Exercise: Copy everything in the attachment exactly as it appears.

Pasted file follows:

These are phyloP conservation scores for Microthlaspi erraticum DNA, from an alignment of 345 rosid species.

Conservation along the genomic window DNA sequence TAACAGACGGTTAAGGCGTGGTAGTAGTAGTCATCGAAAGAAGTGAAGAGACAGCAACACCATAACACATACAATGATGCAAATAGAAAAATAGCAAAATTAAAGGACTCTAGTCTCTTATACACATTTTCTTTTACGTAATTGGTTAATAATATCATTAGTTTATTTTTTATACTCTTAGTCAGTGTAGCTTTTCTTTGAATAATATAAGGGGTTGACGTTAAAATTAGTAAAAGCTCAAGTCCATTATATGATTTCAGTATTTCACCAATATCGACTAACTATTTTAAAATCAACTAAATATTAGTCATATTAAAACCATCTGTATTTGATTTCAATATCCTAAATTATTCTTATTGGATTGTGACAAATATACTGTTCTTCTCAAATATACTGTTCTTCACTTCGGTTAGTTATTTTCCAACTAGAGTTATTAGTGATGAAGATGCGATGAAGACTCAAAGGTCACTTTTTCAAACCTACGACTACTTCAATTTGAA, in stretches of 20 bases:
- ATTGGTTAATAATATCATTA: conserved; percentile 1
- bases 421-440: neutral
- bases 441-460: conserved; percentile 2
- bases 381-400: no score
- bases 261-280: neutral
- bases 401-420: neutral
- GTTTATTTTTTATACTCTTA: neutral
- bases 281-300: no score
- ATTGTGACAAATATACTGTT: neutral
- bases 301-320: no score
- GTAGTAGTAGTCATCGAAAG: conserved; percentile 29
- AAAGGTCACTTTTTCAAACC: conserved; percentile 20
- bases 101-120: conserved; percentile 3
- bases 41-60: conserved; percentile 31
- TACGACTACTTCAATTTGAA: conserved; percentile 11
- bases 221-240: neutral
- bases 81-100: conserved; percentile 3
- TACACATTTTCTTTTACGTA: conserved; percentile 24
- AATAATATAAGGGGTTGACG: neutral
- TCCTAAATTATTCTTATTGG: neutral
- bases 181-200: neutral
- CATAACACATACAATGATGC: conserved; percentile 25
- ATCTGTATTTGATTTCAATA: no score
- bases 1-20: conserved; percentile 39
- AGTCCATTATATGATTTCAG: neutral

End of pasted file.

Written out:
These are phyloP conservation scores for Microthlaspi erraticum DNA, from an alignment of 345 rosid species.

Conservation along the genomic window DNA sequence TAACAGACGGTTAAGGCGTGGTAGTAGTAGTCATCGAAAGAAGTGAAGAGACAGCAACACCATAACACATACAATGATGCAAATAGAAAAATAGCAAAATTAAAGGACTCTAGTCTCTTATACACATTTTCTTTTACGTAATTGGTTAATAATATCATTAGTTTATTTTTTATACTCTTAGTCAGTGTAGCTTTTCTTTGAATAATATAAGGGGTTGACGTTAAAATTAGTAAAAGCTCAAGTCCATTATATGATTTCAGTATTTCACCAATATCGACTAACTATTTTAAAATCAACTAAATATTAGTCATATTAAAACCATCTGTATTTGATTTCAATATCCTAAATTATTCTTATTGGATTGTGACAAATATACTGTTCTTCTCAAATATACTGTTCTTCACTTCGGTTAGTTATTTTCCAACTAGAGTTATTAGTGATGAAGATGCGATGAAGACTCAAAGGTCACTTTTTCAAACCTACGACTACTTCAATTTGAA, in stretches of 20 bases:
- ATTGGTTAATAATATCATTA: conserved; percentile 1
- bases 421-440: neutral
- bases 441-460: conserved; percentile 2
- bases 381-400: no score
- bases 261-280: neutral
- bases 401-420: neutral
- GTTTATTTTTTATACTCTTA: neutral
- bases 281-300: no score
- ATTGTGACAAATATACTGTT: neutral
- bases 301-320: no score
- GTAGTAGTAGTCATCGAAAG: conserved; percentile 29
- AAAGGTCACTTTTTCAAACC: conserved; percentile 20
- bases 101-120: conserved; percentile 3
- bases 41-60: conserved; percentile 31
- TACGACTACTTCAATTTGAA: conserved; percentile 11
- bases 221-240: neutral
- bases 81-100: conserved; percentile 3
- TACACATTTTCTTTTACGTA: conserved; percentile 24
- AATAATATAAGGGGTTGACG: neutral
- TCCTAAATTATTCTTATTGG: neutral
- bases 181-200: neutral
- CATAACACATACAATGATGC: conserved; percentile 25
- ATCTGTATTTGATTTCAATA: no score
- bases 1-20: conserved; percentile 39
- AGTCCATTATATGATTTCAG: neutral